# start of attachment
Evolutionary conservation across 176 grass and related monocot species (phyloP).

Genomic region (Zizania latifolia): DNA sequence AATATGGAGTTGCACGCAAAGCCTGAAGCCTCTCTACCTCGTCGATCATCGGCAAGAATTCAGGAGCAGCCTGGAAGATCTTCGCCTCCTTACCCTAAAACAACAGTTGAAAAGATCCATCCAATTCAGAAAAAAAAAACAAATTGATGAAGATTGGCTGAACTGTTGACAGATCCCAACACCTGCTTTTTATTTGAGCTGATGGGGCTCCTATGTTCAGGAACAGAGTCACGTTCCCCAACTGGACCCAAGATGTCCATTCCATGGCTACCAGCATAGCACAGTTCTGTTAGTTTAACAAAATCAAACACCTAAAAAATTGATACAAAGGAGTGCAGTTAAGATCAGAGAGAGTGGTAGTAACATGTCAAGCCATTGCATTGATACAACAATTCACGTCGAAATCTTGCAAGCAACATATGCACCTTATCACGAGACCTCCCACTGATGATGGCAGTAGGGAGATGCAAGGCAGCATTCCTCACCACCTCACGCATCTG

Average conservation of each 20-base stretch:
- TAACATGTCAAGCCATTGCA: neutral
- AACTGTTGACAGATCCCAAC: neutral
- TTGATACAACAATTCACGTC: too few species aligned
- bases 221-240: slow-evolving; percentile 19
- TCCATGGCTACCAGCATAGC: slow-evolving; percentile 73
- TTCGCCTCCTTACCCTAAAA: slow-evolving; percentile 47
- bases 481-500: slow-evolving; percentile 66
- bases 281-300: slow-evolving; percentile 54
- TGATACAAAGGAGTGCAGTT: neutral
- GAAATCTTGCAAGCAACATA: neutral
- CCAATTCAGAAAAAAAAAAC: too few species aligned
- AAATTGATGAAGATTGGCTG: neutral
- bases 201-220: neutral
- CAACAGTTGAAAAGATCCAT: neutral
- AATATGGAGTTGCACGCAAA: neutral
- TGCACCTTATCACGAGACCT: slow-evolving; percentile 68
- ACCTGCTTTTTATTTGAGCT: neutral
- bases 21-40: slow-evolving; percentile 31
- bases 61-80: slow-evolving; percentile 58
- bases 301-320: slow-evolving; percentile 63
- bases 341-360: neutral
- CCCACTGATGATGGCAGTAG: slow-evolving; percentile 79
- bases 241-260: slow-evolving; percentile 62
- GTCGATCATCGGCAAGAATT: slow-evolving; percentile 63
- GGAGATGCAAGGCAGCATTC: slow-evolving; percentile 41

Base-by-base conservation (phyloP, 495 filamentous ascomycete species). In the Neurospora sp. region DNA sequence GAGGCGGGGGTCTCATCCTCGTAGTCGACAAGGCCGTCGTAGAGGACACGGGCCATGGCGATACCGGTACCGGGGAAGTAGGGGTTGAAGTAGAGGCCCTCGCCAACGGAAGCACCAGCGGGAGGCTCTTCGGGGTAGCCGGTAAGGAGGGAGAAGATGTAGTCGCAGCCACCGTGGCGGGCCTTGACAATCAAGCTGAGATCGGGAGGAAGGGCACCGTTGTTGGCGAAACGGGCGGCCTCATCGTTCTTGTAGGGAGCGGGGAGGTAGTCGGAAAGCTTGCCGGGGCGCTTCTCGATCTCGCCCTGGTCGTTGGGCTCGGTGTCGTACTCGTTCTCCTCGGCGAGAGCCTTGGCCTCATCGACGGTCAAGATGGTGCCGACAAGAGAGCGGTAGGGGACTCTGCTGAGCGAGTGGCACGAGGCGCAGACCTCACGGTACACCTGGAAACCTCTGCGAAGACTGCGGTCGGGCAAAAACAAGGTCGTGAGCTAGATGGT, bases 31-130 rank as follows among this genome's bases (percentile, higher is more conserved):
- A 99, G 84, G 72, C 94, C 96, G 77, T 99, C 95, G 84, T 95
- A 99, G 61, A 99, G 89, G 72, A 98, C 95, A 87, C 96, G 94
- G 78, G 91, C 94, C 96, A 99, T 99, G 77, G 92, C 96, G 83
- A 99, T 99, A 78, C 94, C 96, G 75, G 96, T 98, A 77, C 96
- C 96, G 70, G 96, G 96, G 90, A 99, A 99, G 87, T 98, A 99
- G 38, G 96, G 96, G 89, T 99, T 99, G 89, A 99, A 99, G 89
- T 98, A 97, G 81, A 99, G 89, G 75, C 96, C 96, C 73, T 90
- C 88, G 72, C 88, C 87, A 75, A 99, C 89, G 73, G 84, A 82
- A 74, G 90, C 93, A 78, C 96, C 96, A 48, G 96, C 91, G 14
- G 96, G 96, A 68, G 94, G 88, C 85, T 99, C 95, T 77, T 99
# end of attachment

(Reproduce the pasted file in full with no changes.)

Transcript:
Evolutionary conservation across 176 grass and related monocot species (phyloP).

Genomic region (Zizania latifolia): DNA sequence AATATGGAGTTGCACGCAAAGCCTGAAGCCTCTCTACCTCGTCGATCATCGGCAAGAATTCAGGAGCAGCCTGGAAGATCTTCGCCTCCTTACCCTAAAACAACAGTTGAAAAGATCCATCCAATTCAGAAAAAAAAAACAAATTGATGAAGATTGGCTGAACTGTTGACAGATCCCAACACCTGCTTTTTATTTGAGCTGATGGGGCTCCTATGTTCAGGAACAGAGTCACGTTCCCCAACTGGACCCAAGATGTCCATTCCATGGCTACCAGCATAGCACAGTTCTGTTAGTTTAACAAAATCAAACACCTAAAAAATTGATACAAAGGAGTGCAGTTAAGATCAGAGAGAGTGGTAGTAACATGTCAAGCCATTGCATTGATACAACAATTCACGTCGAAATCTTGCAAGCAACATATGCACCTTATCACGAGACCTCCCACTGATGATGGCAGTAGGGAGATGCAAGGCAGCATTCCTCACCACCTCACGCATCTG

Average conservation of each 20-base stretch:
- TAACATGTCAAGCCATTGCA: neutral
- AACTGTTGACAGATCCCAAC: neutral
- TTGATACAACAATTCACGTC: too few species aligned
- bases 221-240: slow-evolving; percentile 19
- TCCATGGCTACCAGCATAGC: slow-evolving; percentile 73
- TTCGCCTCCTTACCCTAAAA: slow-evolving; percentile 47
- bases 481-500: slow-evolving; percentile 66
- bases 281-300: slow-evolving; percentile 54
- TGATACAAAGGAGTGCAGTT: neutral
- GAAATCTTGCAAGCAACATA: neutral
- CCAATTCAGAAAAAAAAAAC: too few species aligned
- AAATTGATGAAGATTGGCTG: neutral
- bases 201-220: neutral
- CAACAGTTGAAAAGATCCAT: neutral
- AATATGGAGTTGCACGCAAA: neutral
- TGCACCTTATCACGAGACCT: slow-evolving; percentile 68
- ACCTGCTTTTTATTTGAGCT: neutral
- bases 21-40: slow-evolving; percentile 31
- bases 61-80: slow-evolving; percentile 58
- bases 301-320: slow-evolving; percentile 63
- bases 341-360: neutral
- CCCACTGATGATGGCAGTAG: slow-evolving; percentile 79
- bases 241-260: slow-evolving; percentile 62
- GTCGATCATCGGCAAGAATT: slow-evolving; percentile 63
- GGAGATGCAAGGCAGCATTC: slow-evolving; percentile 41

Base-by-base conservation (phyloP, 495 filamentous ascomycete species). In the Neurospora sp. region DNA sequence GAGGCGGGGGTCTCATCCTCGTAGTCGACAAGGCCGTCGTAGAGGACACGGGCCATGGCGATACCGGTACCGGGGAAGTAGGGGTTGAAGTAGAGGCCCTCGCCAACGGAAGCACCAGCGGGAGGCTCTTCGGGGTAGCCGGTAAGGAGGGAGAAGATGTAGTCGCAGCCACCGTGGCGGGCCTTGACAATCAAGCTGAGATCGGGAGGAAGGGCACCGTTGTTGGCGAAACGGGCGGCCTCATCGTTCTTGTAGGGAGCGGGGAGGTAGTCGGAAAGCTTGCCGGGGCGCTTCTCGATCTCGCCCTGGTCGTTGGGCTCGGTGTCGTACTCGTTCTCCTCGGCGAGAGCCTTGGCCTCATCGACGGTCAAGATGGTGCCGACAAGAGAGCGGTAGGGGACTCTGCTGAGCGAGTGGCACGAGGCGCAGACCTCACGGTACACCTGGAAACCTCTGCGAAGACTGCGGTCGGGCAAAAACAAGGTCGTGAGCTAGATGGT, bases 31-130 rank as follows among this genome's bases (percentile, higher is more conserved):
- A 99, G 84, G 72, C 94, C 96, G 77, T 99, C 95, G 84, T 95
- A 99, G 61, A 99, G 89, G 72, A 98, C 95, A 87, C 96, G 94
- G 78, G 91, C 94, C 96, A 99, T 99, G 77, G 92, C 96, G 83
- A 99, T 99, A 78, C 94, C 96, G 75, G 96, T 98, A 77, C 96
- C 96, G 70, G 96, G 96, G 90, A 99, A 99, G 87, T 98, A 99
- G 38, G 96, G 96, G 89, T 99, T 99, G 89, A 99, A 99, G 89
- T 98, A 97, G 81, A 99, G 89, G 75, C 96, C 96, C 73, T 90
- C 88, G 72, C 88, C 87, A 75, A 99, C 89, G 73, G 84, A 82
- A 74, G 90, C 93, A 78, C 96, C 96, A 48, G 96, C 91, G 14
- G 96, G 96, A 68, G 94, G 88, C 85, T 99, C 95, T 77, T 99